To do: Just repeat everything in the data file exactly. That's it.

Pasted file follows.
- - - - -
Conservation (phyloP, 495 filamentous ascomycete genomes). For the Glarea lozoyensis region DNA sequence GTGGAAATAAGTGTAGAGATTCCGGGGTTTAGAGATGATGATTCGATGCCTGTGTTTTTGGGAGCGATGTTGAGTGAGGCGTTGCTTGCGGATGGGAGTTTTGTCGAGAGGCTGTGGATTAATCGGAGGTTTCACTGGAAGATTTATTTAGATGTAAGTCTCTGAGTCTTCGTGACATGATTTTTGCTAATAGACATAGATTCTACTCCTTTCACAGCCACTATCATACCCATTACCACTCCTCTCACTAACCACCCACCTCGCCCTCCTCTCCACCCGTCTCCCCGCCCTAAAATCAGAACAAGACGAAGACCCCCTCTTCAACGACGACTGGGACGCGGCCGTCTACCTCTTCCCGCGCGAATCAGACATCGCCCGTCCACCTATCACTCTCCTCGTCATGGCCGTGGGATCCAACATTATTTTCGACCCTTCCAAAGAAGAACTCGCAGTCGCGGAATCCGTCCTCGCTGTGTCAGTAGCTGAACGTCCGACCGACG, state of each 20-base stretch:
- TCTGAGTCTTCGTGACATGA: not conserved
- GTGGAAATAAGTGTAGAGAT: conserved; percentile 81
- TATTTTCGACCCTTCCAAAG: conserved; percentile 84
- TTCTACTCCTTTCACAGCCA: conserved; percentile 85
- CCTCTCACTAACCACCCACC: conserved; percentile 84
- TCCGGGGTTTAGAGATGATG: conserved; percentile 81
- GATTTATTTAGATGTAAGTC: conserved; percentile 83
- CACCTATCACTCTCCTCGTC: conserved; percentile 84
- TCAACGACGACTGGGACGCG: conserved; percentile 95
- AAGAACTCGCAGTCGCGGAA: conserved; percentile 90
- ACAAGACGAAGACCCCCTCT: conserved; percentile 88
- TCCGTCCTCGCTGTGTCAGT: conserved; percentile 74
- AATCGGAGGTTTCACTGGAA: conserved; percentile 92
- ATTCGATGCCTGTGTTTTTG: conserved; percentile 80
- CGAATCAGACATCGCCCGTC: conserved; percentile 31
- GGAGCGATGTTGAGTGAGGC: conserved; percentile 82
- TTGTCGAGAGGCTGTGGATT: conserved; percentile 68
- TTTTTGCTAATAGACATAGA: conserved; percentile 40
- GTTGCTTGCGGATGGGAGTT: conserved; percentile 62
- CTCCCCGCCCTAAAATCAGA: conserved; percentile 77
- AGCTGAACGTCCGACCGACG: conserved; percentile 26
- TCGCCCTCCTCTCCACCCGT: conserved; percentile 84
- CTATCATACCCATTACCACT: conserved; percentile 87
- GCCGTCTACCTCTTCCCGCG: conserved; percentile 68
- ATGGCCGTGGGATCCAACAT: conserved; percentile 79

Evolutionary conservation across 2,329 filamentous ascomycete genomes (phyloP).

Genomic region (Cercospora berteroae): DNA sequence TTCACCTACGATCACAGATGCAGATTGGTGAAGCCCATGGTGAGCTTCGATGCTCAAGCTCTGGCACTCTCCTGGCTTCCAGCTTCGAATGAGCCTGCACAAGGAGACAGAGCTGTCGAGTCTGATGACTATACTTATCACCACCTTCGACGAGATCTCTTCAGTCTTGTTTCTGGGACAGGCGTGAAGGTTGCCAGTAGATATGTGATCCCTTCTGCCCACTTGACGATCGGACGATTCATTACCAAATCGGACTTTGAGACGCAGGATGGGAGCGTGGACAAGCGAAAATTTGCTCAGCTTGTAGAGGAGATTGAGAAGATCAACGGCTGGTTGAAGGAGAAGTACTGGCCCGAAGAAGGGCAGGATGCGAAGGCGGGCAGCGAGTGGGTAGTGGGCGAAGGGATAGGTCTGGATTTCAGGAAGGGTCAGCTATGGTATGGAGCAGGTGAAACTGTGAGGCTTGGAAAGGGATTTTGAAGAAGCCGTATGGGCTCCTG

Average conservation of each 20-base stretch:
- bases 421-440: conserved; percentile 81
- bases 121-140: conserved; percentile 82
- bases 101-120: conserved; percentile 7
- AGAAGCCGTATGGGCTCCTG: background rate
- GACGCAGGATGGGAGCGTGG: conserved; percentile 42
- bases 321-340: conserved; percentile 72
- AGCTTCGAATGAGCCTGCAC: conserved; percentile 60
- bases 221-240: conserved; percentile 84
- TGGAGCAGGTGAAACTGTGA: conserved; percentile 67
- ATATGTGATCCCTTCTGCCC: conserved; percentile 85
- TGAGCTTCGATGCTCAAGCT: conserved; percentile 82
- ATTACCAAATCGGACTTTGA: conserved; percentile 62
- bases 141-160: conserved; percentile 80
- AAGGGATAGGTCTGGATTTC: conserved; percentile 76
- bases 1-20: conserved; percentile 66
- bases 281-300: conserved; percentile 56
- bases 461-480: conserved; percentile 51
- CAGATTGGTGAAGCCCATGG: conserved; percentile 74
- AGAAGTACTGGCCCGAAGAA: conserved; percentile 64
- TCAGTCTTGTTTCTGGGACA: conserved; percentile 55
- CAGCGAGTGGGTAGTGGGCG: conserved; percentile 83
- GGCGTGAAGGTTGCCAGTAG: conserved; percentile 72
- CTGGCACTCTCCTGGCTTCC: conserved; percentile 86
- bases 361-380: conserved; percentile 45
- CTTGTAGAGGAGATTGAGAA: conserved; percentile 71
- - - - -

Conservation (phyloP, 495 filamentous ascomycete genomes). For the Glarea lozoyensis region DNA sequence GTGGAAATAAGTGTAGAGATTCCGGGGTTTAGAGATGATGATTCGATGCCTGTGTTTTTGGGAGCGATGTTGAGTGAGGCGTTGCTTGCGGATGGGAGTTTTGTCGAGAGGCTGTGGATTAATCGGAGGTTTCACTGGAAGATTTATTTAGATGTAAGTCTCTGAGTCTTCGTGACATGATTTTTGCTAATAGACATAGATTCTACTCCTTTCACAGCCACTATCATACCCATTACCACTCCTCTCACTAACCACCCACCTCGCCCTCCTCTCCACCCGTCTCCCCGCCCTAAAATCAGAACAAGACGAAGACCCCCTCTTCAACGACGACTGGGACGCGGCCGTCTACCTCTTCCCGCGCGAATCAGACATCGCCCGTCCACCTATCACTCTCCTCGTCATGGCCGTGGGATCCAACATTATTTTCGACCCTTCCAAAGAAGAACTCGCAGTCGCGGAATCCGTCCTCGCTGTGTCAGTAGCTGAACGTCCGACCGACG, state of each 20-base stretch:
- TCTGAGTCTTCGTGACATGA: not conserved
- GTGGAAATAAGTGTAGAGAT: conserved; percentile 81
- TATTTTCGACCCTTCCAAAG: conserved; percentile 84
- TTCTACTCCTTTCACAGCCA: conserved; percentile 85
- CCTCTCACTAACCACCCACC: conserved; percentile 84
- TCCGGGGTTTAGAGATGATG: conserved; percentile 81
- GATTTATTTAGATGTAAGTC: conserved; percentile 83
- CACCTATCACTCTCCTCGTC: conserved; percentile 84
- TCAACGACGACTGGGACGCG: conserved; percentile 95
- AAGAACTCGCAGTCGCGGAA: conserved; percentile 90
- ACAAGACGAAGACCCCCTCT: conserved; percentile 88
- TCCGTCCTCGCTGTGTCAGT: conserved; percentile 74
- AATCGGAGGTTTCACTGGAA: conserved; percentile 92
- ATTCGATGCCTGTGTTTTTG: conserved; percentile 80
- CGAATCAGACATCGCCCGTC: conserved; percentile 31
- GGAGCGATGTTGAGTGAGGC: conserved; percentile 82
- TTGTCGAGAGGCTGTGGATT: conserved; percentile 68
- TTTTTGCTAATAGACATAGA: conserved; percentile 40
- GTTGCTTGCGGATGGGAGTT: conserved; percentile 62
- CTCCCCGCCCTAAAATCAGA: conserved; percentile 77
- AGCTGAACGTCCGACCGACG: conserved; percentile 26
- TCGCCCTCCTCTCCACCCGT: conserved; percentile 84
- CTATCATACCCATTACCACT: conserved; percentile 87
- GCCGTCTACCTCTTCCCGCG: conserved; percentile 68
- ATGGCCGTGGGATCCAACAT: conserved; percentile 79

Evolutionary conservation across 2,329 filamentous ascomycete genomes (phyloP).

Genomic region (Cercospora berteroae): DNA sequence TTCACCTACGATCACAGATGCAGATTGGTGAAGCCCATGGTGAGCTTCGATGCTCAAGCTCTGGCACTCTCCTGGCTTCCAGCTTCGAATGAGCCTGCACAAGGAGACAGAGCTGTCGAGTCTGATGACTATACTTATCACCACCTTCGACGAGATCTCTTCAGTCTTGTTTCTGGGACAGGCGTGAAGGTTGCCAGTAGATATGTGATCCCTTCTGCCCACTTGACGATCGGACGATTCATTACCAAATCGGACTTTGAGACGCAGGATGGGAGCGTGGACAAGCGAAAATTTGCTCAGCTTGTAGAGGAGATTGAGAAGATCAACGGCTGGTTGAAGGAGAAGTACTGGCCCGAAGAAGGGCAGGATGCGAAGGCGGGCAGCGAGTGGGTAGTGGGCGAAGGGATAGGTCTGGATTTCAGGAAGGGTCAGCTATGGTATGGAGCAGGTGAAACTGTGAGGCTTGGAAAGGGATTTTGAAGAAGCCGTATGGGCTCCTG

Average conservation of each 20-base stretch:
- bases 421-440: conserved; percentile 81
- bases 121-140: conserved; percentile 82
- bases 101-120: conserved; percentile 7
- AGAAGCCGTATGGGCTCCTG: background rate
- GACGCAGGATGGGAGCGTGG: conserved; percentile 42
- bases 321-340: conserved; percentile 72
- AGCTTCGAATGAGCCTGCAC: conserved; percentile 60
- bases 221-240: conserved; percentile 84
- TGGAGCAGGTGAAACTGTGA: conserved; percentile 67
- ATATGTGATCCCTTCTGCCC: conserved; percentile 85
- TGAGCTTCGATGCTCAAGCT: conserved; percentile 82
- ATTACCAAATCGGACTTTGA: conserved; percentile 62
- bases 141-160: conserved; percentile 80
- AAGGGATAGGTCTGGATTTC: conserved; percentile 76
- bases 1-20: conserved; percentile 66
- bases 281-300: conserved; percentile 56
- bases 461-480: conserved; percentile 51
- CAGATTGGTGAAGCCCATGG: conserved; percentile 74
- AGAAGTACTGGCCCGAAGAA: conserved; percentile 64
- TCAGTCTTGTTTCTGGGACA: conserved; percentile 55
- CAGCGAGTGGGTAGTGGGCG: conserved; percentile 83
- GGCGTGAAGGTTGCCAGTAG: conserved; percentile 72
- CTGGCACTCTCCTGGCTTCC: conserved; percentile 86
- bases 361-380: conserved; percentile 45
- CTTGTAGAGGAGATTGAGAA: conserved; percentile 71